Put bluntly, the faiths are major stakeholders in the planet. We alone as investors could change the norms and values of the investment market towards only investing in sustainable and environmental projects. Through our education networks – and the hundreds of millions in our youth movements – we can help a generation who believe that the world is doomed and there is little they can do. By delving back into our wisdom and experiences of bringing our communities through disasters, natural and human, we can help people find a pathway forward. By right use of our resources, through purchasing only ecological products wherever possible, we can be one of the main engines of radical, utterly necessary change. And we can offer not just another model of how to live sustainably – but many such models.
The reason this is possible is because, in our different faiths, we have a diversity of ways of understanding our place on earth.
I am a Christian and my understanding of why we are here is now profoundly shaped by Orthodoxy’s position. It is common for many in the West to say we are stewards of creation/nature. What a terrible word! Stewards manage. They don’t have a relationship with what they manage. They simply manage. Orthodoxy says we have four key relationships: the relationship with God, The Divine – whatever you want to call that Greater Power; with our neighbours; with the rest of Creation/Nature; and with ourselves. Orthodoxy rejects the Master model of stewardship and instead says we are called to be the priests of creation. We are here to bring the gifts and worship of all life to the Creator and to be the glorious yet humble channel by which Grace flows to all life on earth. Or to put it even more challengingly, we need to move beyond sin and guilt (so beloved of the wider environmental movement) and instead ask how we as priests can truly be a blessing to and with Creation.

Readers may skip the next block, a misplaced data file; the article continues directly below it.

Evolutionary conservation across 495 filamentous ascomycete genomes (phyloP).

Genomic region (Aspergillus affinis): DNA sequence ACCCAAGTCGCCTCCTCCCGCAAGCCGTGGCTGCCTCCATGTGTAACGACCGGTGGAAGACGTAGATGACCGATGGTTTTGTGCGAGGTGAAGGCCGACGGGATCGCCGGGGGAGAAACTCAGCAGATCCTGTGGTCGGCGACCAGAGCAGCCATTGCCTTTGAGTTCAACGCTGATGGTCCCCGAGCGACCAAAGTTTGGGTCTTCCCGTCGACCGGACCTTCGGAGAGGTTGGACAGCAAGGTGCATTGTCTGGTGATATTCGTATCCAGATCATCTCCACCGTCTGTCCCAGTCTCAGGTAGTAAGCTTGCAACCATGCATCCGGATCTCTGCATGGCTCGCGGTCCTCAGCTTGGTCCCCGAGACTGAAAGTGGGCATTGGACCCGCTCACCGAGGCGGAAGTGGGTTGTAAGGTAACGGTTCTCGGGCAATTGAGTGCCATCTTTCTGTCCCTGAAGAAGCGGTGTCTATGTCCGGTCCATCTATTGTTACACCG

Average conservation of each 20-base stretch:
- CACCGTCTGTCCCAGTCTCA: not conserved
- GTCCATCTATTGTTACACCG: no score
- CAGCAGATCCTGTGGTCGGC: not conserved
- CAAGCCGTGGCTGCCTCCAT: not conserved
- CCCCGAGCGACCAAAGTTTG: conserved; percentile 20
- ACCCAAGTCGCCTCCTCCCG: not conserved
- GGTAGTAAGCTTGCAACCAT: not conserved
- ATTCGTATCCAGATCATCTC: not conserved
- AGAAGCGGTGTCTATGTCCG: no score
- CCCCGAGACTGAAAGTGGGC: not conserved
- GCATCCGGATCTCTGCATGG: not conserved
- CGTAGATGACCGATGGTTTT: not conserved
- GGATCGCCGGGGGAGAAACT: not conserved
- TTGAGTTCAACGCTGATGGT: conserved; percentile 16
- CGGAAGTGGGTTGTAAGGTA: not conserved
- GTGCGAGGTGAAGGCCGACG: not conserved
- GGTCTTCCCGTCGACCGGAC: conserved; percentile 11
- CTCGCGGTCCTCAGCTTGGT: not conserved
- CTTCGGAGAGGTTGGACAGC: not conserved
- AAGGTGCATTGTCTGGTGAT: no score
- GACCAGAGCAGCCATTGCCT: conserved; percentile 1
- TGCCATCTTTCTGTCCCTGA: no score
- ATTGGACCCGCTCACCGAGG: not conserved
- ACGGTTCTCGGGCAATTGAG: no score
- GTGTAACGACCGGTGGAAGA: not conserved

I have worked also for many years with non–Abrahamic faiths such as the Shinto of Japan and Daoists of China. Their understanding is best captured in what happened when we brought together faith forest owners from many faiths. The Christian and Muslim forest–owning traditions wanted all faiths to declare their forests as “Faith protected forests.” The Shinto were appalled. “That’s not right. We don’t protect the forests. They protect us!” they cried. We are but part of nature – not the rulers, even if we are often the abusers, in this relationship.
When we dig deep into our traditions we have to move beyond the comfortable myths of the purpose of Creation as being there for us. We are part of Creation and feel its pain and joys equally.
This is why at COP26 major faiths will commit to launch Faith Plans designed to realign their assets – investments, land, building, educational and medical institutes and their lifestyles – to be once again a part of nature working with the rest of Creation, not standing apart from Nature, pretending we have every right to do whatever we want.
On Oct 4th religious leaders launched an appeal to the nation states for COP26. But at the same time they urged each faith to create faith plans so that, as Confucius put it, “We practice what we want to preach and we preach what we are already practicing.”
Note: This piece gives the views of the author, and not the position of the LSE Religion and Global Society blog, nor of the London School of Economics. This piece was originally published by Theos.